What Works in Workshops – 2021 Conference Announcement

LifeSciTrainers is a community founded on the idea that we can accelerate progress in the life sciences by improving how we build and share skills long after the completion of a degree (see our vision and mission statement ). The community was also a reaction to evidence (e.g Feldon 2017 ) that although millions of dollars and thousands of hours are spent training life scientists, much of it is not doing enough to help researchers and educators keep up with the accelerating pace of change.

I am delighted therefore to announce that a conference proposal submitted to the US National Science Foundation has been funded to bring together a small but diverse group of experts and leaders with the purpose of making progress in professional development and training in the life sciences. This award is an extension of the NSF2026 project (see NSF announcement) and outputs from this conference may have the potential to further shape the NSF agenda.

What Works in Workshops” will be a starting point for conversation on challenges and opportunities in this area and a foundation-building exercise for collaborations that can lead to change. This 2.5 day conference will be held in-person (circumstances permitting) in late 2021 at the Cold Spring Harbor Laboratory Banbury Center in New York, an institution recognized internationally for meetings which are amongst the world’s best discussion workshops for topics in molecular biology, molecular genetics, human genetics, neuroscience and science policy. Travel and all related expenses will be covered for accepted attendees from anywhere in the world. A virtual attendance option will also help us further increase conference diversity. See the detailed summary and draft discussion topics below.

How to participate and who should think about attending

We hope to cast a very wide net for attendees from diverse perspectives. In addition to requiring global input, attendees from educational psychology, implementation science, economics, industry, as well as funders and policy makers – anyone who has the potential to drive new ideas in this area – are potential participants.

A more detailed one-page summary is below. In the coming months, we’ll be sharing more details on the application and selection process. To promote discussion only 20-30 attendees will be accepted for the in-person event. We will also have specific mechanisms for contributions from community members and experts beyond the conference itself. In the meantime, I am happy to have conversations with anyone who has questions (Williams at cshl.edu), please also feel free to leave comments on the post. This post will hopefully start some buzz and allow time to identify applicants, particularly those who have much to add to this discussion but who have not been included before.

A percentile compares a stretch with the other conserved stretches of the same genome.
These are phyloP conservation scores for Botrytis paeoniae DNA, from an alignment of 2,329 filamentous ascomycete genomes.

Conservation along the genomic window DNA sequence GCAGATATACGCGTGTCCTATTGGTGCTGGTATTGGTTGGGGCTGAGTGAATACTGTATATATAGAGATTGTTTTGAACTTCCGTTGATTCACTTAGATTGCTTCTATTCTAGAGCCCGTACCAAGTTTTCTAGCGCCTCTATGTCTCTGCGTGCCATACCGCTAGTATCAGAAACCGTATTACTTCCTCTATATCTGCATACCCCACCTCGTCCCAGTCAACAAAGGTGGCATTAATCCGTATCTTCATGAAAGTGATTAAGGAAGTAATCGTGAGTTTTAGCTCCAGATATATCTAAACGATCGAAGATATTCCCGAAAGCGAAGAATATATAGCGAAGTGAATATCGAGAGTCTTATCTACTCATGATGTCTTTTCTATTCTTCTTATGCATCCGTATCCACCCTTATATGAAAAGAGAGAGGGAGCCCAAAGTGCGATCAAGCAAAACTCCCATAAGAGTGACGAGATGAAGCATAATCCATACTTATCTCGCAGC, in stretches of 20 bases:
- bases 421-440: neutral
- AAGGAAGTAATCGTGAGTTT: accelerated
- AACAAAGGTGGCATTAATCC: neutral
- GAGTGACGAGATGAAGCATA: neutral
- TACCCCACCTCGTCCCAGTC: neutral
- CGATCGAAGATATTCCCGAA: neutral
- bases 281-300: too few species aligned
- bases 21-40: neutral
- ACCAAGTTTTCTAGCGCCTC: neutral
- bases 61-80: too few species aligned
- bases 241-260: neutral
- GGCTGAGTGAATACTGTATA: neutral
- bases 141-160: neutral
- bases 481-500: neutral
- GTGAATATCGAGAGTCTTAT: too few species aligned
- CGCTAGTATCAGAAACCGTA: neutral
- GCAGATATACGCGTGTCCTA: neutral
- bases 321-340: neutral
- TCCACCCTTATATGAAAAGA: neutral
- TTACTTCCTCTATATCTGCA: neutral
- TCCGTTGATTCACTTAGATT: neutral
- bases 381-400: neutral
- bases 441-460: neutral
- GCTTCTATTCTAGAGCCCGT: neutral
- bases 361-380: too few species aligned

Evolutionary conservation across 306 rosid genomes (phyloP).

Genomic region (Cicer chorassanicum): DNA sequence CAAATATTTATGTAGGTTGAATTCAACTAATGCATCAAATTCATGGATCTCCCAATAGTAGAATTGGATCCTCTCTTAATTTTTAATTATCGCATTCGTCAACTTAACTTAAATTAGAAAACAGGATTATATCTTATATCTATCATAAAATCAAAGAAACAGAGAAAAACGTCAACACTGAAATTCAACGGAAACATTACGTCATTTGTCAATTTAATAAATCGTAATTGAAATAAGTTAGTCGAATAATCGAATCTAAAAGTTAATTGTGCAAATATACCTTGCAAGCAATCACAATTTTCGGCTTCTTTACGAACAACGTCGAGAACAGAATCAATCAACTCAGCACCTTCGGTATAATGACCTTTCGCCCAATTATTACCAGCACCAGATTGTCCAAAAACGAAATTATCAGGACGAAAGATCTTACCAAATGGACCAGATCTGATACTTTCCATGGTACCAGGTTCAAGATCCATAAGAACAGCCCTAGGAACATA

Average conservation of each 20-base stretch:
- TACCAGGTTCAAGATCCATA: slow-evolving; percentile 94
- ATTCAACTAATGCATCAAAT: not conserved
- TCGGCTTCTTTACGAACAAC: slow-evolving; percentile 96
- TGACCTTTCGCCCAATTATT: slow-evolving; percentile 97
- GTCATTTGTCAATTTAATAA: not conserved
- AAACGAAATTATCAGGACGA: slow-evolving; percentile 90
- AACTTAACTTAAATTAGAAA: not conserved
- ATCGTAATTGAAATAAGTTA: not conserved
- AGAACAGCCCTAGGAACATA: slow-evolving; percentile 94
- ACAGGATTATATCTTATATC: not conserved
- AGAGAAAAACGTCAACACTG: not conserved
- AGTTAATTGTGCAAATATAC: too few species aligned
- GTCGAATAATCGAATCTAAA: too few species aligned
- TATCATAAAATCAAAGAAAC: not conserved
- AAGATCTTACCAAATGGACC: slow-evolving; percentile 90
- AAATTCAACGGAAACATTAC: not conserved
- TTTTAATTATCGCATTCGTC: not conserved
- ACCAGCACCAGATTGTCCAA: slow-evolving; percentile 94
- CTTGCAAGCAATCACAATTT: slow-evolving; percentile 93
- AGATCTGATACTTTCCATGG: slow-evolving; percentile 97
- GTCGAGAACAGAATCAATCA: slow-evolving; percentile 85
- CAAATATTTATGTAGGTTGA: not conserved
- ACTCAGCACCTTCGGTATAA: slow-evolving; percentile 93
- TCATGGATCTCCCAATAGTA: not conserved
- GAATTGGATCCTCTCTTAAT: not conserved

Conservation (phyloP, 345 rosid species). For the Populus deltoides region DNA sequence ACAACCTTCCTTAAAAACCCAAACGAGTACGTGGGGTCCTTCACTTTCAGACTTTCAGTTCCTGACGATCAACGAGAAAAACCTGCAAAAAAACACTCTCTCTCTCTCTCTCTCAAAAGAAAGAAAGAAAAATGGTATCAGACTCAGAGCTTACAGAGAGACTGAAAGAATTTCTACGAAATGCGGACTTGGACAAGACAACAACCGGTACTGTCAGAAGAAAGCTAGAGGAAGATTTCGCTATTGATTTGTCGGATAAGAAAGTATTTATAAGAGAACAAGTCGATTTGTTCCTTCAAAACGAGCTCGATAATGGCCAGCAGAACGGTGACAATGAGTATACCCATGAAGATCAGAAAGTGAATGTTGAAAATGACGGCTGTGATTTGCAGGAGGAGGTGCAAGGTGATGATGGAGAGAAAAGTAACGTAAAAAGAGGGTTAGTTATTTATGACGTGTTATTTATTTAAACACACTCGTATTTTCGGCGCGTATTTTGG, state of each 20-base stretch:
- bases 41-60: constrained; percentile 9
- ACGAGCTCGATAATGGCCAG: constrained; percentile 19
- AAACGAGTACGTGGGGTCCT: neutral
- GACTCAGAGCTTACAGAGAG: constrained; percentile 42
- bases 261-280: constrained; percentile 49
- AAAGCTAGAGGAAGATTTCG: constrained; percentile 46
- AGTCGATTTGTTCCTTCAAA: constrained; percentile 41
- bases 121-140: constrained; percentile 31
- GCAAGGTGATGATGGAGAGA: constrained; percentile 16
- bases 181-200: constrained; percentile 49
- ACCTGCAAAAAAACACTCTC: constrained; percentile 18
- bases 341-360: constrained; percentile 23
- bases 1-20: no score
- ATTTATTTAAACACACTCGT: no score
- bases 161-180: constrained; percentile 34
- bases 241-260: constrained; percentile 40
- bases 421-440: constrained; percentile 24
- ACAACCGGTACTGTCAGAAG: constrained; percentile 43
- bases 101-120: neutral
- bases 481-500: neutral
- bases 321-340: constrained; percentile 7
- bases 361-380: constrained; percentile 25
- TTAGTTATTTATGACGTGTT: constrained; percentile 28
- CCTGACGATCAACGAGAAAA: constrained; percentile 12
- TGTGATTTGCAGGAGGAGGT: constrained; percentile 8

Detailed Summary and Draft Discussion Areas

These proposed topic areas give an idea of subjects likely to be discussed at the conference. The list will ultimately be shaped by attendees. Note: we define short-format training (SFT) as workshops, bootcamps, winter/summer courses, or other forms of training that are not part of a typical semester-long class.

Successful Training at Scale

  • How do we define success (and failure) in SFT?
  • Are there differences between SFT programs in and outside of academia?
  • Are differences between SFT programs for instructors (train the trainer) and users (researchers) important; do they impact the long-term effects/impact?
  • How can/do successful SFT programs meet career-spanning learning needs?

Research Gaps

  • How can we assess the long-term impacts of individual SFT events/programs?
  • How can we prepare learners to assess the impacts of individual SFT events for their own workforce/professional development objectives?
  • Is there a pragmatic path to scaling advanced/specialized training?
  • How can SFT be best scaffolded within the career-spanning learning landscape?

Incentivizing and Enabling Training

  • How can career-spanning learning be supported across professional contexts?
  • What is the role of funders, institutions, and professional societies in fostering communities of practice that promote and support career-spanning learning?
  • How can short format training be a force for equity and inclusion in STEM?